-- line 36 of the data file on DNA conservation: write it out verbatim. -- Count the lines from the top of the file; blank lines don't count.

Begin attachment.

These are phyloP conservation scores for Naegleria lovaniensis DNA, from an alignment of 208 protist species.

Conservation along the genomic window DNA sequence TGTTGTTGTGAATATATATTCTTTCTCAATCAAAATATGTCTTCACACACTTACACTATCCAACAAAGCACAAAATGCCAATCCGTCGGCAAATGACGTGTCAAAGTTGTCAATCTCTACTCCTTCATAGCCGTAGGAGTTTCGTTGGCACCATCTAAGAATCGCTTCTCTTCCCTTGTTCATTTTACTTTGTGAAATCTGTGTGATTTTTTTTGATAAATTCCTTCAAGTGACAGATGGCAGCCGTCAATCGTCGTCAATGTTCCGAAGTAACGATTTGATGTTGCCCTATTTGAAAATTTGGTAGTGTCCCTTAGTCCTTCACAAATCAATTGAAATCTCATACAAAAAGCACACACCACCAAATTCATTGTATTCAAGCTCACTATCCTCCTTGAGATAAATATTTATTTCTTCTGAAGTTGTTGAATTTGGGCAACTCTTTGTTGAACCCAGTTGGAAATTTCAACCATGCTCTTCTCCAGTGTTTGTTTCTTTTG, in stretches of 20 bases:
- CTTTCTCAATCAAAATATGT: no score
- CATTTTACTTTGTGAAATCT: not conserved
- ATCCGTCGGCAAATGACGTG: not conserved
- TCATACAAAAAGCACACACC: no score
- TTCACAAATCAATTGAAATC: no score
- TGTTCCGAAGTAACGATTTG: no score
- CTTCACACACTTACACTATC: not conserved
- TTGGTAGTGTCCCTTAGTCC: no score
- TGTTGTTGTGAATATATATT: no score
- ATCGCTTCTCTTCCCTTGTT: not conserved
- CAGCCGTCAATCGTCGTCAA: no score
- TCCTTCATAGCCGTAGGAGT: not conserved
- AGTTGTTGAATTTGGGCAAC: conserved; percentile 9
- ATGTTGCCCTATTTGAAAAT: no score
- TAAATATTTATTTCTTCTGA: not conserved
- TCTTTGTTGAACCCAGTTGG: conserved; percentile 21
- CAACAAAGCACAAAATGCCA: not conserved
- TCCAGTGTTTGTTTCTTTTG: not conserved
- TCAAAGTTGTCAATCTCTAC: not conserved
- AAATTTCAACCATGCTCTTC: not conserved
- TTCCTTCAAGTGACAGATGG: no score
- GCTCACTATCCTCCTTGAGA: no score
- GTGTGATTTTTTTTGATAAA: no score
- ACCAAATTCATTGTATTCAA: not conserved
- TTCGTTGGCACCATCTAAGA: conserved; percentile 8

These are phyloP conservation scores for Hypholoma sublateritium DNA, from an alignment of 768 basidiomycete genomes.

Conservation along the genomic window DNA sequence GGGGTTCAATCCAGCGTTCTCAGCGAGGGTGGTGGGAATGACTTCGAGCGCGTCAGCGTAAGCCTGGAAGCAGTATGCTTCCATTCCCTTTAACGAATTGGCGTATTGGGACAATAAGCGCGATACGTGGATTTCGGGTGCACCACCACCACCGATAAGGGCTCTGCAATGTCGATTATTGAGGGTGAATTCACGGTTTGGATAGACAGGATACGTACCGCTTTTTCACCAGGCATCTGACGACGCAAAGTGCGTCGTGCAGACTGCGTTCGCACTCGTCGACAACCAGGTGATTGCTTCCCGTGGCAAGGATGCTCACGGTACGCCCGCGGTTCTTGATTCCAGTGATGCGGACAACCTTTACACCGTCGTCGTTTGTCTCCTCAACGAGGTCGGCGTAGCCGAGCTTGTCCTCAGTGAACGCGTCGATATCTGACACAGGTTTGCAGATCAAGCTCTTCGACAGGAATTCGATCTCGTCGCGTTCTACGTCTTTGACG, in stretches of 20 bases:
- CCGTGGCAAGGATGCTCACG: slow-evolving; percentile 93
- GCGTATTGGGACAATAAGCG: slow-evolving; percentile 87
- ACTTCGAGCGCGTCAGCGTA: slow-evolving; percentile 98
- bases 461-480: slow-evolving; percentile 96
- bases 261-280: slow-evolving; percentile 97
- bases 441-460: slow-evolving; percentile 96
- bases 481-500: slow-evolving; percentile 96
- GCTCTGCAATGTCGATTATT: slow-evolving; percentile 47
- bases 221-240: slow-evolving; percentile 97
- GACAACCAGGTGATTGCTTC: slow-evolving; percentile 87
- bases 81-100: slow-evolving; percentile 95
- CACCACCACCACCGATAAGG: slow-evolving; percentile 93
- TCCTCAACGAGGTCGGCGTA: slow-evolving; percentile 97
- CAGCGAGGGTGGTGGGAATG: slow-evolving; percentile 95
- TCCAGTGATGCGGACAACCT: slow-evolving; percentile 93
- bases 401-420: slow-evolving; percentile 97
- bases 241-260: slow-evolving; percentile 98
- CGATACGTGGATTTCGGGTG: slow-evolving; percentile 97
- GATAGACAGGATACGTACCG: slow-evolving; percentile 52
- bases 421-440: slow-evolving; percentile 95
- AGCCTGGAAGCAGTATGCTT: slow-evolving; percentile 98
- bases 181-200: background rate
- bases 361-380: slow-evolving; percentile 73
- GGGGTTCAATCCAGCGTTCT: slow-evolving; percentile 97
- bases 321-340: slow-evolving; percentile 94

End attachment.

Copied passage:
- bases 481-500: slow-evolving; percentile 96